Tuesday, July 7, 2009

Vulnerable Microsoft's Video ActiveX Control Allows Remote Access [ 0-day attacks]

Vulnerable Microsoft's Video ActiveX Control Allows Remote Access [ 0-day attacks]

As made public on June 6'2009, Microsoft's Video ActiveX has Remote Code Exploit threat, where using a malformed web-page Remote code execution could be enabled on the target machine. Cybercriminals are using the vulnerability to install a data stealing trojan on target machine affecting Microsoft Directshow.

If the target user is using IE, then attacker could get local user rights using exploits by without any user-intervention. So, the CyberCriminal just need to pursue victim to view it's malformed web-page and the victim's machine gets compromised.

Microsoft states it is aware of the vulnerability and suggests Kill-bit MPEG2TuneRequest ActiveX Control Object (CLSID 0955AC62-BF2E-4CBA-A2B9-A63F772D46CF) as the workaround to avoid the threat.
The defense it would provide is more than the minor side-effects it would cause.

To Avoid Threat
This kill-bit to avoid the threat can be automatically applied to your windows machine by "Microsoft Fix It" from online utility provided by Microsoft.com @ http://support.microsoft.com/kb/972890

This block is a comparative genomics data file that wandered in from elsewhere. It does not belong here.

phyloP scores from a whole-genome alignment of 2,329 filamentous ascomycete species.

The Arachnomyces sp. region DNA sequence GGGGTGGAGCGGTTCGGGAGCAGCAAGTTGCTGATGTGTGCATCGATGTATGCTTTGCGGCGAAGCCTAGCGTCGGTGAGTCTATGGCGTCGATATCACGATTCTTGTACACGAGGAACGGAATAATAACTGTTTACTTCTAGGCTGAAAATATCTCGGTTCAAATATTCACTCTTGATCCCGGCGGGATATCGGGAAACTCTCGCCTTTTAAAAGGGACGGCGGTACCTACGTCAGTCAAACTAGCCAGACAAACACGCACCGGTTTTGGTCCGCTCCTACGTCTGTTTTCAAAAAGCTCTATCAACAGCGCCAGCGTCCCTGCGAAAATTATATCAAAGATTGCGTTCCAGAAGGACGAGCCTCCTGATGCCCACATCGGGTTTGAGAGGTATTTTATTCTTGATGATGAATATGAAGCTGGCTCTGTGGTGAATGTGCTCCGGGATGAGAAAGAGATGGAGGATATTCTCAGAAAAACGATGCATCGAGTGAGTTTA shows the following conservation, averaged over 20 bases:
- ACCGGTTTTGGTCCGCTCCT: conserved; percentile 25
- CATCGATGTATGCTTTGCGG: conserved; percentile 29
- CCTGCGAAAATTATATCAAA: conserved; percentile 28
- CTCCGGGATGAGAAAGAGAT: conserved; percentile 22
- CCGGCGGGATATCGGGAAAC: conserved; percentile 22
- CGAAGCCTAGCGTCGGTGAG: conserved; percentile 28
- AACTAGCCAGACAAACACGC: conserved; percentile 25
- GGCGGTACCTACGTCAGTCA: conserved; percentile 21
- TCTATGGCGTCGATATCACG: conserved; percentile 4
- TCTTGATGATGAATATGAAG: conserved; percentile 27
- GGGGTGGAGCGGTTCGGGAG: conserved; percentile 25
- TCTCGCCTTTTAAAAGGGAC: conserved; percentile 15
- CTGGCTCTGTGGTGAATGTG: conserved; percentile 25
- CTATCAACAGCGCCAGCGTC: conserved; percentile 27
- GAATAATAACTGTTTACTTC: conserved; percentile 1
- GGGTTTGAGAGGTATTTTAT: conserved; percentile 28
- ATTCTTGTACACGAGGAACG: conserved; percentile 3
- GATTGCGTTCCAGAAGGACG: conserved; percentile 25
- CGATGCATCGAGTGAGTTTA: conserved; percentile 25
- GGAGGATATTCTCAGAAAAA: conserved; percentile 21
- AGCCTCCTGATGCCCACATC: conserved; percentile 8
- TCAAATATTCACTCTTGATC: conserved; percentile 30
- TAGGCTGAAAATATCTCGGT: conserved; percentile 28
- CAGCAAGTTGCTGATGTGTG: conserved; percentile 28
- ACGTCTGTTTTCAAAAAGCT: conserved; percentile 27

Microsoft's Link : Enable The Fix || Workaround
Microsoft's Link : Disable The Fix || Workaround

Data 'bout Threat
Can be exploited via any kind of HTML document, a website or e-mail, etc. . This vulnerability is not a risk if you are using Windows Vista.

. 967 Chinese websites replorted to successive redirecting to finally download a JPG file containing the exploit, detected by Trend Micro as JS_DLOADER.BD., that downloads another malware detected as WORM_KILLAV.AI. This malware disables and terminates AV processes, and drops other malware on the affected system.

Detailed Info from Microsoft
Security Advisory

1 comment:

  1. Here's a blog post about websites getting hacked and their owners blaming hosting providers - the thing is, anyone other than the hosting providers are to blame for these infections.